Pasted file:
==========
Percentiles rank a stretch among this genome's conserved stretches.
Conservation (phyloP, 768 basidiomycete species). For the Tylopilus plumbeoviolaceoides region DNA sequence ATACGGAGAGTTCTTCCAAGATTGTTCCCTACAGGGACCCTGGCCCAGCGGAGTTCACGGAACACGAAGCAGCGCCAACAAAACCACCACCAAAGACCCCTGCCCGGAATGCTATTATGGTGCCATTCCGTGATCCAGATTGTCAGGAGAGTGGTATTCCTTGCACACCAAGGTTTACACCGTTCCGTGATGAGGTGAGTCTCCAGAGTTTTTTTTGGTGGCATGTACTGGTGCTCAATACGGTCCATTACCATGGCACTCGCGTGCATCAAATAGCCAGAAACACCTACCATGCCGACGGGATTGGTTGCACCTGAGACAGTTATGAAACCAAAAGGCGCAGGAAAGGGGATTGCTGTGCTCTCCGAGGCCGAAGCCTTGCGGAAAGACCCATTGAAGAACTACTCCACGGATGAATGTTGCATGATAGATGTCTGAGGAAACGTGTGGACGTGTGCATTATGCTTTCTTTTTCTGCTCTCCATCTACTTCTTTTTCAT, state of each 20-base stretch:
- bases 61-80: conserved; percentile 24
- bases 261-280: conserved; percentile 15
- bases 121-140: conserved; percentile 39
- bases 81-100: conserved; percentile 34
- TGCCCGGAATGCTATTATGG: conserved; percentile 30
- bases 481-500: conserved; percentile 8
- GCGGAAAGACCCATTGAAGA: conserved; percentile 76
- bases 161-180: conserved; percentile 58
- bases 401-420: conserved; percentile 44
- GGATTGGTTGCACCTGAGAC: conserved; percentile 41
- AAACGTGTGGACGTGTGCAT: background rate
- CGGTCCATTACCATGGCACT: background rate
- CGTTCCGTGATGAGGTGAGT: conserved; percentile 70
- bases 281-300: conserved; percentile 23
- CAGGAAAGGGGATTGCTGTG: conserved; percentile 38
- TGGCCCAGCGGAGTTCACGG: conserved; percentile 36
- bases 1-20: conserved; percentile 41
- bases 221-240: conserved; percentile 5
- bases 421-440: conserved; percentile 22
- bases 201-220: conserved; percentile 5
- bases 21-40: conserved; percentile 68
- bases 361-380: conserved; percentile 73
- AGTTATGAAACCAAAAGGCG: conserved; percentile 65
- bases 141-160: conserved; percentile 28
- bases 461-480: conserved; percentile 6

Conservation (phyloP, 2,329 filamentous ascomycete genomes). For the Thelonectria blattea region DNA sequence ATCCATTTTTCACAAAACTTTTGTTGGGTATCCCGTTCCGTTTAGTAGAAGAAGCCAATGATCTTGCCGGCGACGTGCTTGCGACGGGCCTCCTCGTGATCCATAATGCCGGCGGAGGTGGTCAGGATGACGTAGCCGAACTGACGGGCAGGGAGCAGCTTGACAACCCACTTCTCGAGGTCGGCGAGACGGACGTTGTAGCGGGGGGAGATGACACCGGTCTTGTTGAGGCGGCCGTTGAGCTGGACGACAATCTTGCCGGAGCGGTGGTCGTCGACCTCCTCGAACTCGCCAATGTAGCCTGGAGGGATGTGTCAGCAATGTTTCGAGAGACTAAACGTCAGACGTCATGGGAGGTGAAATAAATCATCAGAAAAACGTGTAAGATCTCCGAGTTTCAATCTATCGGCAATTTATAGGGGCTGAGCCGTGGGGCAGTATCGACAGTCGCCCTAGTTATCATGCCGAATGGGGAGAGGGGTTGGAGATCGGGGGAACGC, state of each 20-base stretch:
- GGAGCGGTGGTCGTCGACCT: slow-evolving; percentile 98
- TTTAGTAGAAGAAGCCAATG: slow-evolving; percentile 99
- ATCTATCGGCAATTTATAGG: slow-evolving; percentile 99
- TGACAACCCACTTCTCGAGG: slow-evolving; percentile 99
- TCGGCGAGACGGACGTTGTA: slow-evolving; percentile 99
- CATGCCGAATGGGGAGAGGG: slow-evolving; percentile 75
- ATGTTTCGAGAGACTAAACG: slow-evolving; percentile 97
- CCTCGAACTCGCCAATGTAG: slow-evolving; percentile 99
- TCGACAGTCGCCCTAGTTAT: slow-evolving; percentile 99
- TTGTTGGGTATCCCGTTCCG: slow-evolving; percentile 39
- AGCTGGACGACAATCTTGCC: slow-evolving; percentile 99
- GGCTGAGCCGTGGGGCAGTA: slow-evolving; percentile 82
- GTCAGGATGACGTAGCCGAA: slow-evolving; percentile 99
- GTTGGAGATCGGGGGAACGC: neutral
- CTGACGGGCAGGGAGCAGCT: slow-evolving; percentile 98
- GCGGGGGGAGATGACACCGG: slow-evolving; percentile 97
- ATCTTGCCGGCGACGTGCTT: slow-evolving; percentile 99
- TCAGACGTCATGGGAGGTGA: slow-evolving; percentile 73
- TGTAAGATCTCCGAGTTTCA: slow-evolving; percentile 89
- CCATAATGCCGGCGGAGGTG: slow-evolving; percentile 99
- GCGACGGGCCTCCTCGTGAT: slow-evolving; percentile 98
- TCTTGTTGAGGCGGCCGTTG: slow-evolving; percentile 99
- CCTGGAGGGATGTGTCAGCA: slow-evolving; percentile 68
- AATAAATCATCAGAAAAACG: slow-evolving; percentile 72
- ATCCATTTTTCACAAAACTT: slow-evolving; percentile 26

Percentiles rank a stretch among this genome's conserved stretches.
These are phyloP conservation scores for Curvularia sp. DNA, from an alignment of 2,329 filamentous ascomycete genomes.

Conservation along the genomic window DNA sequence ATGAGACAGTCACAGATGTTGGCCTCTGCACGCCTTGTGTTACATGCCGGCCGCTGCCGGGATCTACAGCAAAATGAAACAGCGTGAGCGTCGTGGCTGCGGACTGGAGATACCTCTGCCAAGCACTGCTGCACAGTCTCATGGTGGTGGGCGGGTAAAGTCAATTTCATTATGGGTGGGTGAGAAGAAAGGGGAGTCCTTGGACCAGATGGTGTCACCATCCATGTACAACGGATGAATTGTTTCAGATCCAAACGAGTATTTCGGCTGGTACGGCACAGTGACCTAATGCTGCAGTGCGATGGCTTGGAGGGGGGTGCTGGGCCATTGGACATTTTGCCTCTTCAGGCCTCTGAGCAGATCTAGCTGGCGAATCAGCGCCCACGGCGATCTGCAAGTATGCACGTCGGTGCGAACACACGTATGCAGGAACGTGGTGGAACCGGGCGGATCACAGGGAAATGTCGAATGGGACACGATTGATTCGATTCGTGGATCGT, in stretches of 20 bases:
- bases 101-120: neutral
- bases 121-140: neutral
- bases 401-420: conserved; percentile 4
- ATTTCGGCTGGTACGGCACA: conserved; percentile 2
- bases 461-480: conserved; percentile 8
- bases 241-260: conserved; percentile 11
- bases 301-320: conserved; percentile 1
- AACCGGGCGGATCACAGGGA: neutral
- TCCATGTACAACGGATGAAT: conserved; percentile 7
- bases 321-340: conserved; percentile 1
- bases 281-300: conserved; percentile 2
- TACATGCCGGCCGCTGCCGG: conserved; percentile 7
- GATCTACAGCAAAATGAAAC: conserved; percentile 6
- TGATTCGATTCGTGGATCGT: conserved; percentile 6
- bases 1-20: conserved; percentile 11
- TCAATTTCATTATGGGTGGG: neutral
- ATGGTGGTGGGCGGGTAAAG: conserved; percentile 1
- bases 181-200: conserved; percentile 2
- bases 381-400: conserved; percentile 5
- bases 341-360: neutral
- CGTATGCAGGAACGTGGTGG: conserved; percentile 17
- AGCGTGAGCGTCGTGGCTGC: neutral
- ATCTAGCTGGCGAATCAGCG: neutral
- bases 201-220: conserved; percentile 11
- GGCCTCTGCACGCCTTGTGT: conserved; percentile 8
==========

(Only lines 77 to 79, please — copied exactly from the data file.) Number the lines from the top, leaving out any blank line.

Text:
- CGTATGCAGGAACGTGGTGG: conserved; percentile 17
- AGCGTGAGCGTCGTGGCTGC: neutral
- ATCTAGCTGGCGAATCAGCG: neutral